In a new assessment of Iraq they acknowledged as “pretty sober,” senior Pentagon officials sketched out a bloody landscape Friday of sectarian violence spreading beyond Baghdad and execution-style assassinations and terrorist bombings by increasingly entrenched private militias and death squads. “This is probably the most complex combat environment we have seen since the war began,” said Rear Adm. William Sullivan, the top strategic planner for the Joint Chiefs of Staff.

The severity and breadth of the Defense Department report, which is required four times a year by Congress, appeared to undercut recent statements by President Bush and Defense Secretary Donald Rumsfeld that conditions in Iraq are difficult but that steady progress is being made and that, as Rumsfeld put it Tuesday, “The question isn’t whether we can win. It’s whether we have the will to persevere to win.”

“This is a report that provides a good deal more realism” than recent administration statements, said Anthony Cordesman, senior analyst at the Center for Strategic and International Studies.

“In truth, it’s not a matter of American will that determines whether we win or lose in Iraq, but Iraqi governance, and the most we can do is to support and encourage that effort.”

The grim thrust of the report underscores that even with the establishment of an elected Iraqi government under a new constitution, chaos and bloodshed have only increased, driving growing numbers of families from their homes and jobs.

In the period covered by the assessment, roughly mid-May through mid-August, the number of weekly attacks on civilians rose 15 percent over the previous three-month period, while Iraqi casualties grew an astounding 51 percent.

Sunni and Shiite groups, including al Qaeda in Iraq and Shiite cleric Muqtada al-Sadr’s Mahdi Army, “are increasingly locked in retaliatory violence and are contesting control of ethnically mixed areas to expand their existing areas of influence,” the report said.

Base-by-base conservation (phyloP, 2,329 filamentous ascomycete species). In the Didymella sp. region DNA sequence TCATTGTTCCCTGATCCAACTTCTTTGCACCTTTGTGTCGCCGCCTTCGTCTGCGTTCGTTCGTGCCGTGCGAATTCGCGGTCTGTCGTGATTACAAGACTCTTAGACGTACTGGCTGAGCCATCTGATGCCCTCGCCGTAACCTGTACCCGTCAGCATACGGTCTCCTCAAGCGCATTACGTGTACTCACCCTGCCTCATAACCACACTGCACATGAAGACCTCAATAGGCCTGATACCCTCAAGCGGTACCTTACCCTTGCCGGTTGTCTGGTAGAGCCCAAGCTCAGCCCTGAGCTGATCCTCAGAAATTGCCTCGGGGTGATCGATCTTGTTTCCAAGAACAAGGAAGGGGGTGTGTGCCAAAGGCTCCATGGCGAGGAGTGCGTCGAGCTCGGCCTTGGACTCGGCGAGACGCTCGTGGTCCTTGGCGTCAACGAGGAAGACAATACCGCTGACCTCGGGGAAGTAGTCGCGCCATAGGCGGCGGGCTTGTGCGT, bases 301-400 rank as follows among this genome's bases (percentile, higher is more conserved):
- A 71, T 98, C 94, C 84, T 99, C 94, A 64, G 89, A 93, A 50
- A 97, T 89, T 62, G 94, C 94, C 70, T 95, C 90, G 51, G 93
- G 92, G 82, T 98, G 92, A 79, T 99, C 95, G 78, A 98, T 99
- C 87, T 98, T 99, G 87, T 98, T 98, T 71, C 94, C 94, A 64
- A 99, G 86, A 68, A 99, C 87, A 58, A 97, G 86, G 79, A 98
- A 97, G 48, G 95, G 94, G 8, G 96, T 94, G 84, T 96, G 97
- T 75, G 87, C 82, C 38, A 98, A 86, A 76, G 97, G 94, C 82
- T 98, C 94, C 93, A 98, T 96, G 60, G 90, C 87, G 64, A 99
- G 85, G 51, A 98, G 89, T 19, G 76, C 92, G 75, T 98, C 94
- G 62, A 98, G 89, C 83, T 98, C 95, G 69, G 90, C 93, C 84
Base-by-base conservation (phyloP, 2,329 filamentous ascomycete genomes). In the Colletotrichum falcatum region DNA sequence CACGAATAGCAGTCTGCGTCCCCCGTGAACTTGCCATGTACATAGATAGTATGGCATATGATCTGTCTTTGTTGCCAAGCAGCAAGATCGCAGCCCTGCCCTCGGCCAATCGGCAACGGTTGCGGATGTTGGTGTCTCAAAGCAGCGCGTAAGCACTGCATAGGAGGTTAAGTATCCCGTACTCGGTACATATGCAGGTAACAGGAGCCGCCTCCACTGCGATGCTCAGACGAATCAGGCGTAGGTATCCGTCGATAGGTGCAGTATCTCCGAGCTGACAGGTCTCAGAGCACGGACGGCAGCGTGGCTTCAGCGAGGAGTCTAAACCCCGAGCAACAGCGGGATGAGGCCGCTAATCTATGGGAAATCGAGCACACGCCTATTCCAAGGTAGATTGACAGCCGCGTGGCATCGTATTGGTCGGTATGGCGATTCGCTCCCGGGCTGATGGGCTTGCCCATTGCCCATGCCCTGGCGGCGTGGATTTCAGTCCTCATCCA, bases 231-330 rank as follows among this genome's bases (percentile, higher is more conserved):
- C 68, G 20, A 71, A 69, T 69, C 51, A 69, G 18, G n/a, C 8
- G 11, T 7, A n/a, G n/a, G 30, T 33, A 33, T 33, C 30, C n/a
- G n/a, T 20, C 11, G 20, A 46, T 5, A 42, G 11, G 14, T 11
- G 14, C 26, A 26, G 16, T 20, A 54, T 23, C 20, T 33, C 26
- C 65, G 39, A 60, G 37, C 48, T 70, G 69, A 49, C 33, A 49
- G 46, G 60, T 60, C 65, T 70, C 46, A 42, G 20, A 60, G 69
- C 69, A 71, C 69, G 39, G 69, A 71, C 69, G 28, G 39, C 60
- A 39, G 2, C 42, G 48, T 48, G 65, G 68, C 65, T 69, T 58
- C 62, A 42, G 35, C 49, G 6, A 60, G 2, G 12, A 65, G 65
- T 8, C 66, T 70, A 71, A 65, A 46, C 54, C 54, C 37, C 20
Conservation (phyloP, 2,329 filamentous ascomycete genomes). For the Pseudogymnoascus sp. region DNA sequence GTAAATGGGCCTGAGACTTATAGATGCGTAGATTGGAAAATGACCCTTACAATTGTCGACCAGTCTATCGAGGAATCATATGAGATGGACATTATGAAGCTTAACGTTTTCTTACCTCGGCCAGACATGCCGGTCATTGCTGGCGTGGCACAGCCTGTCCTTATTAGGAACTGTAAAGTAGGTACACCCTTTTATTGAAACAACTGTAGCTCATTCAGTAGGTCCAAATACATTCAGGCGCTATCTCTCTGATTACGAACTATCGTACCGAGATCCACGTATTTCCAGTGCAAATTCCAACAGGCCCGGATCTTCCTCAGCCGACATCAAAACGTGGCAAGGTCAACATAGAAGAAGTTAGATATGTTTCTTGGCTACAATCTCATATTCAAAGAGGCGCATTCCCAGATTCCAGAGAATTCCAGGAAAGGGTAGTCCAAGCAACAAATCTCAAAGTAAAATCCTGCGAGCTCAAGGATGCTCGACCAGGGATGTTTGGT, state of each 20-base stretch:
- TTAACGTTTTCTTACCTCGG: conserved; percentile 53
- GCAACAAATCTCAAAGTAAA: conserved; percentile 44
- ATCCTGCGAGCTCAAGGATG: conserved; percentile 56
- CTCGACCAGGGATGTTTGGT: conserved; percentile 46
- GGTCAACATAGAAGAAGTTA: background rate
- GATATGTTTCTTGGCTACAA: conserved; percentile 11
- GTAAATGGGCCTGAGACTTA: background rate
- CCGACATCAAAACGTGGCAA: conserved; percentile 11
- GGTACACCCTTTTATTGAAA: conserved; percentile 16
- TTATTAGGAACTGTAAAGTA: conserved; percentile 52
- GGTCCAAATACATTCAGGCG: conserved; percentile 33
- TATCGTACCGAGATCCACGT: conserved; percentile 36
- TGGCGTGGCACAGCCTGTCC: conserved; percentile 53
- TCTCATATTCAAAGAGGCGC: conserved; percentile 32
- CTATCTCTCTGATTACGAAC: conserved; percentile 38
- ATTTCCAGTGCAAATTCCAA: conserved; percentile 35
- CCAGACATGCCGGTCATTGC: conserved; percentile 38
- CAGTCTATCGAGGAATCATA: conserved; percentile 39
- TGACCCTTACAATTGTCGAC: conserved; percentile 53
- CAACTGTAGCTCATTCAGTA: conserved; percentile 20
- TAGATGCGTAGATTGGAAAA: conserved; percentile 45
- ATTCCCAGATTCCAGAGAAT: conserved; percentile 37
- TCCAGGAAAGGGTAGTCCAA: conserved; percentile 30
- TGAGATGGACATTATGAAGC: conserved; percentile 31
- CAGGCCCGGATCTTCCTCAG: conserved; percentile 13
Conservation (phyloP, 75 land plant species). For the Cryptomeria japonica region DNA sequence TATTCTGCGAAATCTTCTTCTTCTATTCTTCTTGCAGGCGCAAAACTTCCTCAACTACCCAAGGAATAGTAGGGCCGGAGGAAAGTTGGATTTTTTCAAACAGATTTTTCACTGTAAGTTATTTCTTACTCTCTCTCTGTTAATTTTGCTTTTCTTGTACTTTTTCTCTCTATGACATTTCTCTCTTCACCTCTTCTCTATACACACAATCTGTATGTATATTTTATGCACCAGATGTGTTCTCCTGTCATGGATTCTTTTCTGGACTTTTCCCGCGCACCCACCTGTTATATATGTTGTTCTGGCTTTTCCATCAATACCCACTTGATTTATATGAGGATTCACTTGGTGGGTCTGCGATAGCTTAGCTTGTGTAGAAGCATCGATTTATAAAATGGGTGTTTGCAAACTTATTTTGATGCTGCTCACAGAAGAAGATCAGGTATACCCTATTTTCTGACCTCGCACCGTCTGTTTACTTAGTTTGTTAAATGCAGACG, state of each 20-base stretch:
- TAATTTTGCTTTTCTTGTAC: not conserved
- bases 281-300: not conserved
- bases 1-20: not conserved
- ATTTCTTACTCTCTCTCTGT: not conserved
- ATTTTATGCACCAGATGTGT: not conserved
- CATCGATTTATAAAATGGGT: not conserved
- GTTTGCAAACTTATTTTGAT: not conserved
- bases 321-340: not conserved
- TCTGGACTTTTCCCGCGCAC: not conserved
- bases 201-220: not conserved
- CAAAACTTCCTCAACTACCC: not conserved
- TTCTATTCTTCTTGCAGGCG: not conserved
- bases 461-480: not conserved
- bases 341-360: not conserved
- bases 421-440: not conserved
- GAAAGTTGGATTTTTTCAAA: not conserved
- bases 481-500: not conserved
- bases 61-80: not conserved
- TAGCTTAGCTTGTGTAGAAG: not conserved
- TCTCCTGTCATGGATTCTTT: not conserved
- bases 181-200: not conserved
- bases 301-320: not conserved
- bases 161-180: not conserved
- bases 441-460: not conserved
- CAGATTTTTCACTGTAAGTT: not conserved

“Death squads and terrorists are locked in mutually reinforcing cycles of sectarian strife,” it stated, creating “increasing numbers of internally displaced persons,” or refugees.

Full article here. What complicates the situation is that Grand Ayatollah Ali al-Sistani, the most influential moderate Shi’ite in Iraq who has attempted to throw his influence behind supporting the U.S. rebuilding effort and the new Iraqi government, is now shrugging his shoulders:

The most influential moderate Shia leader in Iraq has abandoned attempts to restrain his followers, admitting that there is nothing he can do to prevent the country sliding towards civil war.

Aides say Grand Ayatollah Ali al-Sistani is angry and disappointed that Shias are ignoring his calls for calm and are switching their allegiance in their thousands to more militant groups which promise protection from Sunni violence and revenge for attacks.

“I will not be a political leader any more,” he told aides. “I am only happy to receive questions about religious matters.”

It is a devastating blow to the remaining hopes for a peaceful solution in Iraq and spells trouble for British forces, who are based in and around the Shia stronghold of Basra.

The cleric is regarded as the most important Shia religious leader in Iraq and has been a moderating influence since the invasion of 2003. He ended the fighting in Najaf between Muqtada al-Sadr’s Mehdi army and American forces in 2004 and was instrumental in persuading the Shia factions to fight the 2005 elections under the single banner of the United Alliance.

However, the extent to which he has become marginalised was demonstrated last week when fighting broke out in Diwaniya between Iraqi soldiers and al-Sadr’s Mehdi army. With dozens dead, al-Sistani’s appeals for calm were ignored. Instead, the provincial governor had to travel to Najaf to see al-Sadr, who ended the fighting with one telephone call.

Full article here.  His departure, if authentic, leaves the field open for the radicalism of al-Sadr.